Every weekday until release day, I’ll be sharing a different message of love for my LGBTQ+ community. Whether it’s yours too or you’re an ally, I hope you’ll join me.

Have love to send the LGBTQ+ community? Share it on Twitter with the hashtag #allourlight.

With love and gratitude from this one little Latina queer,
♥ Anna-Marie McLemore readmoreremove

June is Pride Month

Read out loud & proud with these new LGBTQ titles:

Adult:
WHAT BELONGS TO YOU by Garth Greenwell
HIDE by Matthew Griffin
THE AMERICAN PEOPLE: Volume 1: Search for My Heart by Larry Kramer
THE LESBIAN SEX HAIKU BOOK (WITH CATS!) by Anna Pulley & Kelsey Beyer
EVERY HEART A DOORWAY by Seanan McGuire

YA:
IF I WAS YOUR GIRL by Meredith Russo
SUMMER DAYS AND SUMMER NIGHTS, edited by Stephanie Perkins
YOU KNOW ME WELL by David Levithan & Nina LaCour
CARRY ON by Rainbow Rowell
ABOUT A GIRL by Sarah McCarry

Big congratulations to our 2016 Lammy Award-winning books:

Bisexual Literature
IRREPRESSIBLE: The Jazz Age Life of Henrietta Bingham by Emily Bingham

Gay Poetry
RECONNAISSANCE by Carl Phillips

Don’t miss our Pride Month e-Book sale happening now!

Pride Month LGBTQ E-Book Sale

June is Pride Month and we’re celebrating with an e-Book sale on select LGBTQ titles!

Running May 30 through July 4, nearly 20 e-Books will be discounted 30% off (with our regular lending terms), including these acclaimed & award-winning titles:

A HOME AT THE END OF THE WORLD by Michael Cunningham
EVERY HEART A DOORWAY by Seanan McGuire
THE TALENTED MISS HIGHSMITH by Joan Schenkar
THE CRUEL EVER AFTER by Ellen Hart
AND THE BAND PLAYED ON by Randy Shilts

Click here to download the spreadsheet of all available titles with exact price changes.

Booklist Top LGBTQ Picks

In light of the recent Supreme Court decision making same-sex marriage the law of the land (YAY!), Booklist announced their top LGBTQ picks, including these noteworthy Macmillan titles:

Top 10 LGBTQ Literature

FRANK: A Life in Politics from the Great Society to Same-Sex Marriage by Barney Frank

IRREPRESSIBLE: The Jazz Age Life of Henrietta Bingham by Emily Bingham

THE REBELLION OF MISS LUCY ANN LOBDELL by William Klaber

Read-alikes: Prominent Lesbian Modernists

ALL WE KNOW: Three Lives by Lisa Cohen

FLAPPERS: Six Women of a Dangerous Generation by Judith Mackrell readmoreremove

2013 Lammy Awards Finalists for LGBT Lit

The Lambda Literary Foundation (LLF) announced this year's finalists for the Lambda Literary Awards (a.k.a. the Lammys)! The 2012 awards mark their twenty-fifth year celebrating achievements in LGBT literature.

We're very proud to see the following titles published and distributed by Macmillan on their shortlist:

Gay Memoir/Biography

FIRE IN THE BELLY by Cynthia Carr

MY HUSBAND AND MY WIVES: A Gay Man’s Odyssey by Charles Rowan Beye

Lesbian Memoir/Biography

ALL WE KNOW: Three Lives by Lisa Cohen

Lesbian Mystery

REST FOR THE WICKED by Ellen Hart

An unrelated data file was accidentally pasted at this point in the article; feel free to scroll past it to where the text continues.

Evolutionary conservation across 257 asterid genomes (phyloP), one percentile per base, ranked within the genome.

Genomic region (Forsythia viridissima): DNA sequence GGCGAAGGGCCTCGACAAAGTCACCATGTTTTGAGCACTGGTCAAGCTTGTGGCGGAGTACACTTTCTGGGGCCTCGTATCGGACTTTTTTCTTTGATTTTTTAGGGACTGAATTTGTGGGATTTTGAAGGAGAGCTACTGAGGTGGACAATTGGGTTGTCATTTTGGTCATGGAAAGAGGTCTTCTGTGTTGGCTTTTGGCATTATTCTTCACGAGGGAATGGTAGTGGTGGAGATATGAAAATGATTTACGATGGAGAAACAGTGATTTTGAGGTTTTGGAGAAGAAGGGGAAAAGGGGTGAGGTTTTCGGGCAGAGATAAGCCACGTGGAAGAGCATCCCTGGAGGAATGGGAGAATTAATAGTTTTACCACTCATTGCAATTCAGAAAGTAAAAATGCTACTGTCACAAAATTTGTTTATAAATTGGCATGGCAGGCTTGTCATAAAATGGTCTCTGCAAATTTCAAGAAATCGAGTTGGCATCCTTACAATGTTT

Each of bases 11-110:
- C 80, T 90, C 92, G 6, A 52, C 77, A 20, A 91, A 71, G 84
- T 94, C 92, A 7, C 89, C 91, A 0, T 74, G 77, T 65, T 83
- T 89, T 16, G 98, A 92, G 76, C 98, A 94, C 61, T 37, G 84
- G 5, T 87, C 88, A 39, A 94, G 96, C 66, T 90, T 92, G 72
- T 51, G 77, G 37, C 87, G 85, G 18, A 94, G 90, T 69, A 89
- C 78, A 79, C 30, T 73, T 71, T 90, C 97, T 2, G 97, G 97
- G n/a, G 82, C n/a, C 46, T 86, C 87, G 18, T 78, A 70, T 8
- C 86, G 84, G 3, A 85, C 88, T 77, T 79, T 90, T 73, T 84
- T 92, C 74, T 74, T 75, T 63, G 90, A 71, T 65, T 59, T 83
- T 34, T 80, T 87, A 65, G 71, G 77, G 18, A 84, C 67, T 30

LGBT Debut Fiction

THE EVENING HOUR by Carter Sickels

See the full list of Lammy finalists here.

Winners will be announced on June 3rd, 2013, at The Great Hall at Cooper Union in New York City. Ticket information here.

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At Home in the Stacks: An Interview with Amber Dermont

Earlier this week, I was lucky enough to steal a few minutes with debut author Amber Dermont whose novel, THE STARBOARD SEA, comes out this month! She opened our conversation with a word about what librarians mean to her. 

"I grew up in a library," she said. "My parents are rare book dealers and our house was floor to ceiling bookshelves and first editions. To this day, I still feel most at home lost among the stacks. During high school and college, I worked as a library proctor and apprenticed myself to a series of world-class librarians. These super heroes taught me how to research my stories, check my facts and compile the necessary details that lead me to write my own novel. I am forever in their debt."

And now, on to the interview! 

Ali: I would guess that every debut author takes inspiration from other artists, be they authors, musicians, painters, or, say, typographers. Does anyone stick out as a particularly important part of your process? 

Amber fun photoAmber: Great question! Writers are like magpies thieving for shiny objects, eager for any charm that will help build a better nest. As I began writing THE STARBOARD SEA, I sought inspiration from the painter John Currin and the photographers Tina Barney and Anthony Goicolea. All three of these artists helped me envision the physical and emotional landscapes of the novel: the listless suntanned faces, the splendor of Manhattan penthouses, the caprice of adolescence and the brutal beauty of youth. John Currin often paints society women in sexy, outlandish poses. His portrait of his wife, "Rachel in Fur," served as the muse for my character Brizzey and the redheaded starlet in his masterpiece, "Heartless," helped me bring Diana and Aidan to life. Currin's intimate depiction of two nude sailors, "Fishermen," became a touchstone for Jason's tender and fraught relationship with Cal.